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Thu November 17, 2011
California Court Says Same-Sex Marriage Foes May Defend Prop 8
Originally published on Thu November 17, 2011 12:00 pm
Californians who oppose same-sex marriage just won a procedural victory in court.
The state's Supreme Court ruled this hour that opponents of same-sex marriage who successfully pushed the Proposition 8 law that bans such unions in the state may defend the initiative in court. The court's opinion is here.
The justices did not rule on the legality of same-sex marriage or on the merits of a federal judge's ruling that Prop 8 is unconstitutional (the ruling that Prop 8 supporters want to challenge).
The state justices had only been asked by the federal Court of Appeals for the Ninth Circuit for an opinion on whether the initiative's supporters have the "standing" to defend the law. The Prop 8 supporters want to take their case to the federal court because California Gov. Jerry Brown and other state officials have declined to defend the ban's constitutionality.
In its ruling, the California court says:
"Neither the Governor, the Attorney General, nor any other executive or legislative official has the authority to veto or invalidate an initiative measure that has been approved by the voters. It would exalt form over substance to interpret California law in a manner that would permit these public officials to indirectly achieve such a result by denying the official initiative proponents the authority to step in to assert the state's interest in the validity of the measure or to appeal a lower court judgment invalidating the measure when those public officials decline to assert that interest or to appeal an adverse judgment."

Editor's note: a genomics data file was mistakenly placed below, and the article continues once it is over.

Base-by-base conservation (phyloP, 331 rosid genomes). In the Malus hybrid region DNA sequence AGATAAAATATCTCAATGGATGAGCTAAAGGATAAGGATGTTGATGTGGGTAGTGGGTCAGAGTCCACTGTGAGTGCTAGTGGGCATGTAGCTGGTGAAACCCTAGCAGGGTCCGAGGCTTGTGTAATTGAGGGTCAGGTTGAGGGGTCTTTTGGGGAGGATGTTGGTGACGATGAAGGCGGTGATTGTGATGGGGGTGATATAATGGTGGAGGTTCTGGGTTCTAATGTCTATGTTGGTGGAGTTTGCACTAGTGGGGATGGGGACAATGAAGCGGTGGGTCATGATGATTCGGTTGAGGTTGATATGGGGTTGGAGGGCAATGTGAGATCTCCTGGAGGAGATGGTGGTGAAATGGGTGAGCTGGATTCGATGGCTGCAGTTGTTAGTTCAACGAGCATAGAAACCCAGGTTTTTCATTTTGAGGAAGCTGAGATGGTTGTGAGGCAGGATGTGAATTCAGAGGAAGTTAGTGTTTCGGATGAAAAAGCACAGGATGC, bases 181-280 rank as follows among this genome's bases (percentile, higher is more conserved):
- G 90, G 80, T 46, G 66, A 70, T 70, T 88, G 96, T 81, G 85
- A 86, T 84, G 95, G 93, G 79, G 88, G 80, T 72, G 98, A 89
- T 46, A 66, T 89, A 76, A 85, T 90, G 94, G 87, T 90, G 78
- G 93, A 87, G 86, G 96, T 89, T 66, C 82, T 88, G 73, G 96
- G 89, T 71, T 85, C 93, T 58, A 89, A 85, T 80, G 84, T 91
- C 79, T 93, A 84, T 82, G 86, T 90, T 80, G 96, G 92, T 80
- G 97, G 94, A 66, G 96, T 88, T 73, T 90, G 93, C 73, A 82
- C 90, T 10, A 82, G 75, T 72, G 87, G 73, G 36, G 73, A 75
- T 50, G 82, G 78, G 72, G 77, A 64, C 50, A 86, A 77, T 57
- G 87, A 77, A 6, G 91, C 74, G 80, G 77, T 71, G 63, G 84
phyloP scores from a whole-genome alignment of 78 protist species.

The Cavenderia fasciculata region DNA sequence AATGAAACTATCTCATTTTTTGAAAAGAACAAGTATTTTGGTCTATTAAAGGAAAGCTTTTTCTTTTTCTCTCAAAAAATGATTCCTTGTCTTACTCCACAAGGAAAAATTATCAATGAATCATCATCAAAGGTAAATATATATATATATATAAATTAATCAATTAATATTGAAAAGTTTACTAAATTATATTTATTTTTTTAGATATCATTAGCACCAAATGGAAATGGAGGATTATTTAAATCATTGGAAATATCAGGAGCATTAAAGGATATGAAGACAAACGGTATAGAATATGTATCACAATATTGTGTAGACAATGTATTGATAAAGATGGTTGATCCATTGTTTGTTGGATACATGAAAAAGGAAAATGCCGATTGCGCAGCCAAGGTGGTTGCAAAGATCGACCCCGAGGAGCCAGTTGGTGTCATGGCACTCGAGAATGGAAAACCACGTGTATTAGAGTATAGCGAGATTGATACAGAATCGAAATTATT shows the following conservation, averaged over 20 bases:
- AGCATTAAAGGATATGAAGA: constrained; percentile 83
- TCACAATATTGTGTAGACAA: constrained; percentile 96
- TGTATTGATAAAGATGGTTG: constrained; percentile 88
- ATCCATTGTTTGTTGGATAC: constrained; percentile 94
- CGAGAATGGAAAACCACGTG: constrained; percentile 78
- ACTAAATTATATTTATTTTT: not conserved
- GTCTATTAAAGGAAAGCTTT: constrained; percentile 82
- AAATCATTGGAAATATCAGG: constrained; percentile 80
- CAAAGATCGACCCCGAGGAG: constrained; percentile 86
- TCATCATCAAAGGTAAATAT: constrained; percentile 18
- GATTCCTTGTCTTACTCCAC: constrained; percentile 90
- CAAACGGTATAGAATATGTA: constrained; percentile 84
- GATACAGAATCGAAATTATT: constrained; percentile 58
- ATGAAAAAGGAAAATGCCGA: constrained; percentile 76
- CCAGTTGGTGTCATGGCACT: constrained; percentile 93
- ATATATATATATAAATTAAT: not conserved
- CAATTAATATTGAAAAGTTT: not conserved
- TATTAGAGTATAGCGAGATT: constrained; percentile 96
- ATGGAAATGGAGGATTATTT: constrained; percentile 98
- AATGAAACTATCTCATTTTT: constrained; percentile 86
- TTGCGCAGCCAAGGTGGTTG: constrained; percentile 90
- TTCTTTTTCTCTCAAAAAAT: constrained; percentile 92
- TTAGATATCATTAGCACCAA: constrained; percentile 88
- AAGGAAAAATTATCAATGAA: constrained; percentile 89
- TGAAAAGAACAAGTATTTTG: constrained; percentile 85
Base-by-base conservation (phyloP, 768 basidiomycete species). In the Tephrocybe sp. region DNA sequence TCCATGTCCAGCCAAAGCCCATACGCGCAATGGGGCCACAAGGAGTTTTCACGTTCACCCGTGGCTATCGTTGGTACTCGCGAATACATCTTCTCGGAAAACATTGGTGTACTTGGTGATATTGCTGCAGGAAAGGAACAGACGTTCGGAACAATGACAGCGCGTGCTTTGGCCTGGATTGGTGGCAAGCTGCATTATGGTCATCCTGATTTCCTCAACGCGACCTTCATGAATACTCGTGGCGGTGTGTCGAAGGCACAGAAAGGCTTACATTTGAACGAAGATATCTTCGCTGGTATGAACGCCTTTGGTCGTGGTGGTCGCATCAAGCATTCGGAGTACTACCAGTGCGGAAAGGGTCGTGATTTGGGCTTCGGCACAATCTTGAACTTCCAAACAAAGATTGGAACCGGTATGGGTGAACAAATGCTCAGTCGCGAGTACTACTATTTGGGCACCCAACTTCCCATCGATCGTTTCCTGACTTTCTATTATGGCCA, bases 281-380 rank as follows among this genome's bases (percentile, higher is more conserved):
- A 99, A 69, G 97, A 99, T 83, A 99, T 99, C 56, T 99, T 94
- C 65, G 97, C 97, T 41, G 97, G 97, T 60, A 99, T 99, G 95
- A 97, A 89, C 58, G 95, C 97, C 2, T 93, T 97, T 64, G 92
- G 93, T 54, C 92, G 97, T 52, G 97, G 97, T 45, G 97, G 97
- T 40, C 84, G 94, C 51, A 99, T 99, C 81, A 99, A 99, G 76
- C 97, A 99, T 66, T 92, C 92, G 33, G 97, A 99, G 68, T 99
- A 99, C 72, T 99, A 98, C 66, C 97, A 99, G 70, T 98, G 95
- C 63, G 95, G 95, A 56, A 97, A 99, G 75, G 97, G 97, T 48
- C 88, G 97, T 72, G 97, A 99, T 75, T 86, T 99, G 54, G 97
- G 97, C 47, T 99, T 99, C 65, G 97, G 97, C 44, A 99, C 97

As The Sacramento Bee's Capitol Alert says, "the state court can't tell the federal court what to do, of course, but the federal court may consider the state court's opinion when deciding who can defend it before the federal bench."
And as ScotusBlog said in a preview of the decision, if the state court had gone the other way — and said that same-sex opponents had no standing to defend Prop 8 — that could have brought an abrupt end to efforts by the initiative's proponents to defend it because the federal court could have then decided to cede to the California jurists' opinion.
"Even though Prop. 8 was struck down as unconstitutional," NPR's Richard Gonzales has reported, "it remains in effect while it moves through the appeals process."